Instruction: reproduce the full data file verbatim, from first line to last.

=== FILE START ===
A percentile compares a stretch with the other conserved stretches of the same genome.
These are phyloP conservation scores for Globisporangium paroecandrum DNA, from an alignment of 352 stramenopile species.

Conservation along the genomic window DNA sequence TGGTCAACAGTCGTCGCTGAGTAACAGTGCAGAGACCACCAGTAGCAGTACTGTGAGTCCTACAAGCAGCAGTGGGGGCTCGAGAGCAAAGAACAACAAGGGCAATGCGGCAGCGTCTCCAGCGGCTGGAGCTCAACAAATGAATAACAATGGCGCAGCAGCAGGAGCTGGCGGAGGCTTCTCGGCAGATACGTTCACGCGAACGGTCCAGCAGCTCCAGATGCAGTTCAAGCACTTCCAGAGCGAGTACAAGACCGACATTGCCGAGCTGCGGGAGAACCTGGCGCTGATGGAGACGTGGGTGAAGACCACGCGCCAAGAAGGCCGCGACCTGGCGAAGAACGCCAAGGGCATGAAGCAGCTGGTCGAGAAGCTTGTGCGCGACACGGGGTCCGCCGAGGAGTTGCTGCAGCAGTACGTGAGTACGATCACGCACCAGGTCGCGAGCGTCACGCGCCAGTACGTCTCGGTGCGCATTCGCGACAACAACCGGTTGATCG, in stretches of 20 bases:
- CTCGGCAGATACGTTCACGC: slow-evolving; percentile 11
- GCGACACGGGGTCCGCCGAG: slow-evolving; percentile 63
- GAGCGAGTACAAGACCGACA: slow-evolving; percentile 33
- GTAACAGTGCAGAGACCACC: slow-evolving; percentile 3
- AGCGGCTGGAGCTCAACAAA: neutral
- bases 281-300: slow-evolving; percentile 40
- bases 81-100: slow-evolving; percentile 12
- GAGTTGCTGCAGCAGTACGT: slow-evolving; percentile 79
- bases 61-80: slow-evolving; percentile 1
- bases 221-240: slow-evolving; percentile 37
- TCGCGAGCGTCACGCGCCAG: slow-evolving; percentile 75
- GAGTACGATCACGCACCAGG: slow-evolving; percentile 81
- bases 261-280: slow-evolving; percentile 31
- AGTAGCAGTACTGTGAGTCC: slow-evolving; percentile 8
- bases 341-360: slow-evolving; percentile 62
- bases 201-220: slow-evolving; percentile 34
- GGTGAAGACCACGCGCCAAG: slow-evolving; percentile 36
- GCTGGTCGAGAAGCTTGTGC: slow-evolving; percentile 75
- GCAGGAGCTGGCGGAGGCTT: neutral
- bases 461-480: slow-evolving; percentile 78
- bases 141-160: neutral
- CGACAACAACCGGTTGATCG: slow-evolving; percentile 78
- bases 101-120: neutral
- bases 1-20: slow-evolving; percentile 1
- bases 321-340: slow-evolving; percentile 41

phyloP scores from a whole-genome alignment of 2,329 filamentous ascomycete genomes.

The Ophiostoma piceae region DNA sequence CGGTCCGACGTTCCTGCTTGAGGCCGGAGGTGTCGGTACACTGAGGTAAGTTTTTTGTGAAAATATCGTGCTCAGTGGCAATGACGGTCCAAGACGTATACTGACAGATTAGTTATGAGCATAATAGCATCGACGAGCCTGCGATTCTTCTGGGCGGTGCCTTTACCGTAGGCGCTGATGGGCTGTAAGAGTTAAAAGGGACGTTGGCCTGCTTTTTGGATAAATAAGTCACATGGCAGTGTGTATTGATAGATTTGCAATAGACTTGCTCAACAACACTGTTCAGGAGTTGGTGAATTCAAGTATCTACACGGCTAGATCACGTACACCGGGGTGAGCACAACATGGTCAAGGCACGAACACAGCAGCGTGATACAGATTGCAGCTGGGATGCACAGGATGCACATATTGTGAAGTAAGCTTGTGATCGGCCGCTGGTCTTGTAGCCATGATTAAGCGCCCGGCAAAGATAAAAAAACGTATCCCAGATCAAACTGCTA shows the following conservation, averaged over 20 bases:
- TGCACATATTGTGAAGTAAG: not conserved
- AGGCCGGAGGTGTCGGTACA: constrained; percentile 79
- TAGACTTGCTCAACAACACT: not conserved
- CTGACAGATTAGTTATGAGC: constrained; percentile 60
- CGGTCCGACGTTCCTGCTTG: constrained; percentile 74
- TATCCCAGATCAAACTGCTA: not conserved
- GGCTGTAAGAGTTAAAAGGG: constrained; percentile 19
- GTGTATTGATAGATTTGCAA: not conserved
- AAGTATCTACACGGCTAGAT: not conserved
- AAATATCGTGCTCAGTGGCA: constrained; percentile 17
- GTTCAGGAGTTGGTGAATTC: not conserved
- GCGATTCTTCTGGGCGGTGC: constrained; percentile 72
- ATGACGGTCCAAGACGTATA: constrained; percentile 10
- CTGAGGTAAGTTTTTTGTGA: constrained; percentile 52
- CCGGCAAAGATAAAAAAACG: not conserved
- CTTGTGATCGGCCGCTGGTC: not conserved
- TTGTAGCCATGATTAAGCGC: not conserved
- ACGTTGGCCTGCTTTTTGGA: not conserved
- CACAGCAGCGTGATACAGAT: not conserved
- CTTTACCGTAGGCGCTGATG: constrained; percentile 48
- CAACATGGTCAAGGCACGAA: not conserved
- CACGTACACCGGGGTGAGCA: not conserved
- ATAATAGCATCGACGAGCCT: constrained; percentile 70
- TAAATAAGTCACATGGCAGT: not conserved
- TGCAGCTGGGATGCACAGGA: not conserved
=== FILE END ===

A percentile compares a stretch with the other conserved stretches of the same genome.
These are phyloP conservation scores for Globisporangium paroecandrum DNA, from an alignment of 352 stramenopile species.

Conservation along the genomic window DNA sequence TGGTCAACAGTCGTCGCTGAGTAACAGTGCAGAGACCACCAGTAGCAGTACTGTGAGTCCTACAAGCAGCAGTGGGGGCTCGAGAGCAAAGAACAACAAGGGCAATGCGGCAGCGTCTCCAGCGGCTGGAGCTCAACAAATGAATAACAATGGCGCAGCAGCAGGAGCTGGCGGAGGCTTCTCGGCAGATACGTTCACGCGAACGGTCCAGCAGCTCCAGATGCAGTTCAAGCACTTCCAGAGCGAGTACAAGACCGACATTGCCGAGCTGCGGGAGAACCTGGCGCTGATGGAGACGTGGGTGAAGACCACGCGCCAAGAAGGCCGCGACCTGGCGAAGAACGCCAAGGGCATGAAGCAGCTGGTCGAGAAGCTTGTGCGCGACACGGGGTCCGCCGAGGAGTTGCTGCAGCAGTACGTGAGTACGATCACGCACCAGGTCGCGAGCGTCACGCGCCAGTACGTCTCGGTGCGCATTCGCGACAACAACCGGTTGATCG, in stretches of 20 bases:
- CTCGGCAGATACGTTCACGC: slow-evolving; percentile 11
- GCGACACGGGGTCCGCCGAG: slow-evolving; percentile 63
- GAGCGAGTACAAGACCGACA: slow-evolving; percentile 33
- GTAACAGTGCAGAGACCACC: slow-evolving; percentile 3
- AGCGGCTGGAGCTCAACAAA: neutral
- bases 281-300: slow-evolving; percentile 40
- bases 81-100: slow-evolving; percentile 12
- GAGTTGCTGCAGCAGTACGT: slow-evolving; percentile 79
- bases 61-80: slow-evolving; percentile 1
- bases 221-240: slow-evolving; percentile 37
- TCGCGAGCGTCACGCGCCAG: slow-evolving; percentile 75
- GAGTACGATCACGCACCAGG: slow-evolving; percentile 81
- bases 261-280: slow-evolving; percentile 31
- AGTAGCAGTACTGTGAGTCC: slow-evolving; percentile 8
- bases 341-360: slow-evolving; percentile 62
- bases 201-220: slow-evolving; percentile 34
- GGTGAAGACCACGCGCCAAG: slow-evolving; percentile 36
- GCTGGTCGAGAAGCTTGTGC: slow-evolving; percentile 75
- GCAGGAGCTGGCGGAGGCTT: neutral
- bases 461-480: slow-evolving; percentile 78
- bases 141-160: neutral
- CGACAACAACCGGTTGATCG: slow-evolving; percentile 78
- bases 101-120: neutral
- bases 1-20: slow-evolving; percentile 1
- bases 321-340: slow-evolving; percentile 41

phyloP scores from a whole-genome alignment of 2,329 filamentous ascomycete genomes.

The Ophiostoma piceae region DNA sequence CGGTCCGACGTTCCTGCTTGAGGCCGGAGGTGTCGGTACACTGAGGTAAGTTTTTTGTGAAAATATCGTGCTCAGTGGCAATGACGGTCCAAGACGTATACTGACAGATTAGTTATGAGCATAATAGCATCGACGAGCCTGCGATTCTTCTGGGCGGTGCCTTTACCGTAGGCGCTGATGGGCTGTAAGAGTTAAAAGGGACGTTGGCCTGCTTTTTGGATAAATAAGTCACATGGCAGTGTGTATTGATAGATTTGCAATAGACTTGCTCAACAACACTGTTCAGGAGTTGGTGAATTCAAGTATCTACACGGCTAGATCACGTACACCGGGGTGAGCACAACATGGTCAAGGCACGAACACAGCAGCGTGATACAGATTGCAGCTGGGATGCACAGGATGCACATATTGTGAAGTAAGCTTGTGATCGGCCGCTGGTCTTGTAGCCATGATTAAGCGCCCGGCAAAGATAAAAAAACGTATCCCAGATCAAACTGCTA shows the following conservation, averaged over 20 bases:
- TGCACATATTGTGAAGTAAG: not conserved
- AGGCCGGAGGTGTCGGTACA: constrained; percentile 79
- TAGACTTGCTCAACAACACT: not conserved
- CTGACAGATTAGTTATGAGC: constrained; percentile 60
- CGGTCCGACGTTCCTGCTTG: constrained; percentile 74
- TATCCCAGATCAAACTGCTA: not conserved
- GGCTGTAAGAGTTAAAAGGG: constrained; percentile 19
- GTGTATTGATAGATTTGCAA: not conserved
- AAGTATCTACACGGCTAGAT: not conserved
- AAATATCGTGCTCAGTGGCA: constrained; percentile 17
- GTTCAGGAGTTGGTGAATTC: not conserved
- GCGATTCTTCTGGGCGGTGC: constrained; percentile 72
- ATGACGGTCCAAGACGTATA: constrained; percentile 10
- CTGAGGTAAGTTTTTTGTGA: constrained; percentile 52
- CCGGCAAAGATAAAAAAACG: not conserved
- CTTGTGATCGGCCGCTGGTC: not conserved
- TTGTAGCCATGATTAAGCGC: not conserved
- ACGTTGGCCTGCTTTTTGGA: not conserved
- CACAGCAGCGTGATACAGAT: not conserved
- CTTTACCGTAGGCGCTGATG: constrained; percentile 48
- CAACATGGTCAAGGCACGAA: not conserved
- CACGTACACCGGGGTGAGCA: not conserved
- ATAATAGCATCGACGAGCCT: constrained; percentile 70
- TAAATAAGTCACATGGCAGT: not conserved
- TGCAGCTGGGATGCACAGGA: not conserved